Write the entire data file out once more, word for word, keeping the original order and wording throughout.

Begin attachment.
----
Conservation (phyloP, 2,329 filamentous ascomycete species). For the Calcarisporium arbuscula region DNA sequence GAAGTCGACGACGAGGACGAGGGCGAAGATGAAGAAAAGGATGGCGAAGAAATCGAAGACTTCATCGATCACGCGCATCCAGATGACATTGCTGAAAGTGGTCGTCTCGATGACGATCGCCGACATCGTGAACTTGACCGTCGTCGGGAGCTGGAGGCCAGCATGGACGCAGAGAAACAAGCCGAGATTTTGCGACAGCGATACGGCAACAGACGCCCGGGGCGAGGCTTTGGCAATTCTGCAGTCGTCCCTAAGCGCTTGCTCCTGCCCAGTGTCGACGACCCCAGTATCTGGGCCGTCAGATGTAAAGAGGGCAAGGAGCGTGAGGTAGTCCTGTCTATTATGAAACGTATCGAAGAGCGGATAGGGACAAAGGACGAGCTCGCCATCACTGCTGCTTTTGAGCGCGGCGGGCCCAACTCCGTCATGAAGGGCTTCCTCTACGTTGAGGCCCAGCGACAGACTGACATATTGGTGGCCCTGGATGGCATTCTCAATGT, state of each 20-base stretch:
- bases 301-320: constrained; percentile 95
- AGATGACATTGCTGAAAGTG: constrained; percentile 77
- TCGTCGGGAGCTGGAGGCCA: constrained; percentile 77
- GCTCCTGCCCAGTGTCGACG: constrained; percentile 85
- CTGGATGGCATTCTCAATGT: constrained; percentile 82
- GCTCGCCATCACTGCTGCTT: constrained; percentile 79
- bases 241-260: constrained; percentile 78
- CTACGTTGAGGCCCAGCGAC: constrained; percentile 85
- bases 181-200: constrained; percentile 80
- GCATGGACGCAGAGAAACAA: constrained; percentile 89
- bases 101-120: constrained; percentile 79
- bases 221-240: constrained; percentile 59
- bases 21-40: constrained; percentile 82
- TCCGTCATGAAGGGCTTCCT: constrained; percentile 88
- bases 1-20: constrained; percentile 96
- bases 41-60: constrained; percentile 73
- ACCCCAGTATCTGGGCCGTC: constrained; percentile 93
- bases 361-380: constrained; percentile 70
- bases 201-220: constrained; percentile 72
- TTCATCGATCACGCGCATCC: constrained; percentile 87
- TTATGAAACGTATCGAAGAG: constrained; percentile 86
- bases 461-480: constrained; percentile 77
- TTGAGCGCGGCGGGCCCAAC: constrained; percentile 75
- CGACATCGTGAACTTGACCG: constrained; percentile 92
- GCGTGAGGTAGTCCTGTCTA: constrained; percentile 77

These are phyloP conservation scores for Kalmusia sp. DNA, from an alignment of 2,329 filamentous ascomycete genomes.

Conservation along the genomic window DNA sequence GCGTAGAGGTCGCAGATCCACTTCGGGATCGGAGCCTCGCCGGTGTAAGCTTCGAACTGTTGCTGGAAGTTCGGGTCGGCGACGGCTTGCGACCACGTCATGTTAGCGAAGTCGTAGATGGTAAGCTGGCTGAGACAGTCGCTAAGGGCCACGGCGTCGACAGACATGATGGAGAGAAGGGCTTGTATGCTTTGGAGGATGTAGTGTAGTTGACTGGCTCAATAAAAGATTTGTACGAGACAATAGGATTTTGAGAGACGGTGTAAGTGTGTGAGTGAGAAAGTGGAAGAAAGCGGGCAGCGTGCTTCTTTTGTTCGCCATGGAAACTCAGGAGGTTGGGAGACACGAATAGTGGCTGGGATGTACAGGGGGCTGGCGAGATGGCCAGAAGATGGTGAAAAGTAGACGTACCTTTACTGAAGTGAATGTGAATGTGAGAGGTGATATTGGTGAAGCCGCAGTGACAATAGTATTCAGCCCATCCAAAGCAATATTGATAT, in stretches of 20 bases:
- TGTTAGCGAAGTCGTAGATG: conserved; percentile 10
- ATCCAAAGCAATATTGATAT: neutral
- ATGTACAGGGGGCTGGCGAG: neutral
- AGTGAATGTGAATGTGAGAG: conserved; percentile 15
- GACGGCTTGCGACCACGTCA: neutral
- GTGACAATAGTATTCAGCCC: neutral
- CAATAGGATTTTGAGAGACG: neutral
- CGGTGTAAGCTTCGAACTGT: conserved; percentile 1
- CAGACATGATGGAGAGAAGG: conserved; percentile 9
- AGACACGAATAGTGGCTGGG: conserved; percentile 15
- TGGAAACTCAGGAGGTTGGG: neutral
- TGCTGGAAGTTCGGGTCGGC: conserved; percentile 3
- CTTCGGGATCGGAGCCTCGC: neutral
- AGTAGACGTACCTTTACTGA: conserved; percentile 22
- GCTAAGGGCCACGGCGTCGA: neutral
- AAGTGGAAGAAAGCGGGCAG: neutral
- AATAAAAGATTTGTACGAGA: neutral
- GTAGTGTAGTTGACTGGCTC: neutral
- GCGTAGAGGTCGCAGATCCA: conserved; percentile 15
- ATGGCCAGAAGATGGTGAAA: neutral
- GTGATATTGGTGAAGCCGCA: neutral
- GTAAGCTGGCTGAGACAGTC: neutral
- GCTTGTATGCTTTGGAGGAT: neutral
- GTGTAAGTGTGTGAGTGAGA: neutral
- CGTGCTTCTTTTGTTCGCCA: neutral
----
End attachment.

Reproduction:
Conservation (phyloP, 2,329 filamentous ascomycete species). For the Calcarisporium arbuscula region DNA sequence GAAGTCGACGACGAGGACGAGGGCGAAGATGAAGAAAAGGATGGCGAAGAAATCGAAGACTTCATCGATCACGCGCATCCAGATGACATTGCTGAAAGTGGTCGTCTCGATGACGATCGCCGACATCGTGAACTTGACCGTCGTCGGGAGCTGGAGGCCAGCATGGACGCAGAGAAACAAGCCGAGATTTTGCGACAGCGATACGGCAACAGACGCCCGGGGCGAGGCTTTGGCAATTCTGCAGTCGTCCCTAAGCGCTTGCTCCTGCCCAGTGTCGACGACCCCAGTATCTGGGCCGTCAGATGTAAAGAGGGCAAGGAGCGTGAGGTAGTCCTGTCTATTATGAAACGTATCGAAGAGCGGATAGGGACAAAGGACGAGCTCGCCATCACTGCTGCTTTTGAGCGCGGCGGGCCCAACTCCGTCATGAAGGGCTTCCTCTACGTTGAGGCCCAGCGACAGACTGACATATTGGTGGCCCTGGATGGCATTCTCAATGT, state of each 20-base stretch:
- bases 301-320: constrained; percentile 95
- AGATGACATTGCTGAAAGTG: constrained; percentile 77
- TCGTCGGGAGCTGGAGGCCA: constrained; percentile 77
- GCTCCTGCCCAGTGTCGACG: constrained; percentile 85
- CTGGATGGCATTCTCAATGT: constrained; percentile 82
- GCTCGCCATCACTGCTGCTT: constrained; percentile 79
- bases 241-260: constrained; percentile 78
- CTACGTTGAGGCCCAGCGAC: constrained; percentile 85
- bases 181-200: constrained; percentile 80
- GCATGGACGCAGAGAAACAA: constrained; percentile 89
- bases 101-120: constrained; percentile 79
- bases 221-240: constrained; percentile 59
- bases 21-40: constrained; percentile 82
- TCCGTCATGAAGGGCTTCCT: constrained; percentile 88
- bases 1-20: constrained; percentile 96
- bases 41-60: constrained; percentile 73
- ACCCCAGTATCTGGGCCGTC: constrained; percentile 93
- bases 361-380: constrained; percentile 70
- bases 201-220: constrained; percentile 72
- TTCATCGATCACGCGCATCC: constrained; percentile 87
- TTATGAAACGTATCGAAGAG: constrained; percentile 86
- bases 461-480: constrained; percentile 77
- TTGAGCGCGGCGGGCCCAAC: constrained; percentile 75
- CGACATCGTGAACTTGACCG: constrained; percentile 92
- GCGTGAGGTAGTCCTGTCTA: constrained; percentile 77

These are phyloP conservation scores for Kalmusia sp. DNA, from an alignment of 2,329 filamentous ascomycete genomes.

Conservation along the genomic window DNA sequence GCGTAGAGGTCGCAGATCCACTTCGGGATCGGAGCCTCGCCGGTGTAAGCTTCGAACTGTTGCTGGAAGTTCGGGTCGGCGACGGCTTGCGACCACGTCATGTTAGCGAAGTCGTAGATGGTAAGCTGGCTGAGACAGTCGCTAAGGGCCACGGCGTCGACAGACATGATGGAGAGAAGGGCTTGTATGCTTTGGAGGATGTAGTGTAGTTGACTGGCTCAATAAAAGATTTGTACGAGACAATAGGATTTTGAGAGACGGTGTAAGTGTGTGAGTGAGAAAGTGGAAGAAAGCGGGCAGCGTGCTTCTTTTGTTCGCCATGGAAACTCAGGAGGTTGGGAGACACGAATAGTGGCTGGGATGTACAGGGGGCTGGCGAGATGGCCAGAAGATGGTGAAAAGTAGACGTACCTTTACTGAAGTGAATGTGAATGTGAGAGGTGATATTGGTGAAGCCGCAGTGACAATAGTATTCAGCCCATCCAAAGCAATATTGATAT, in stretches of 20 bases:
- TGTTAGCGAAGTCGTAGATG: conserved; percentile 10
- ATCCAAAGCAATATTGATAT: neutral
- ATGTACAGGGGGCTGGCGAG: neutral
- AGTGAATGTGAATGTGAGAG: conserved; percentile 15
- GACGGCTTGCGACCACGTCA: neutral
- GTGACAATAGTATTCAGCCC: neutral
- CAATAGGATTTTGAGAGACG: neutral
- CGGTGTAAGCTTCGAACTGT: conserved; percentile 1
- CAGACATGATGGAGAGAAGG: conserved; percentile 9
- AGACACGAATAGTGGCTGGG: conserved; percentile 15
- TGGAAACTCAGGAGGTTGGG: neutral
- TGCTGGAAGTTCGGGTCGGC: conserved; percentile 3
- CTTCGGGATCGGAGCCTCGC: neutral
- AGTAGACGTACCTTTACTGA: conserved; percentile 22
- GCTAAGGGCCACGGCGTCGA: neutral
- AAGTGGAAGAAAGCGGGCAG: neutral
- AATAAAAGATTTGTACGAGA: neutral
- GTAGTGTAGTTGACTGGCTC: neutral
- GCGTAGAGGTCGCAGATCCA: conserved; percentile 15
- ATGGCCAGAAGATGGTGAAA: neutral
- GTGATATTGGTGAAGCCGCA: neutral
- GTAAGCTGGCTGAGACAGTC: neutral
- GCTTGTATGCTTTGGAGGAT: neutral
- GTGTAAGTGTGTGAGTGAGA: neutral
- CGTGCTTCTTTTGTTCGCCA: neutral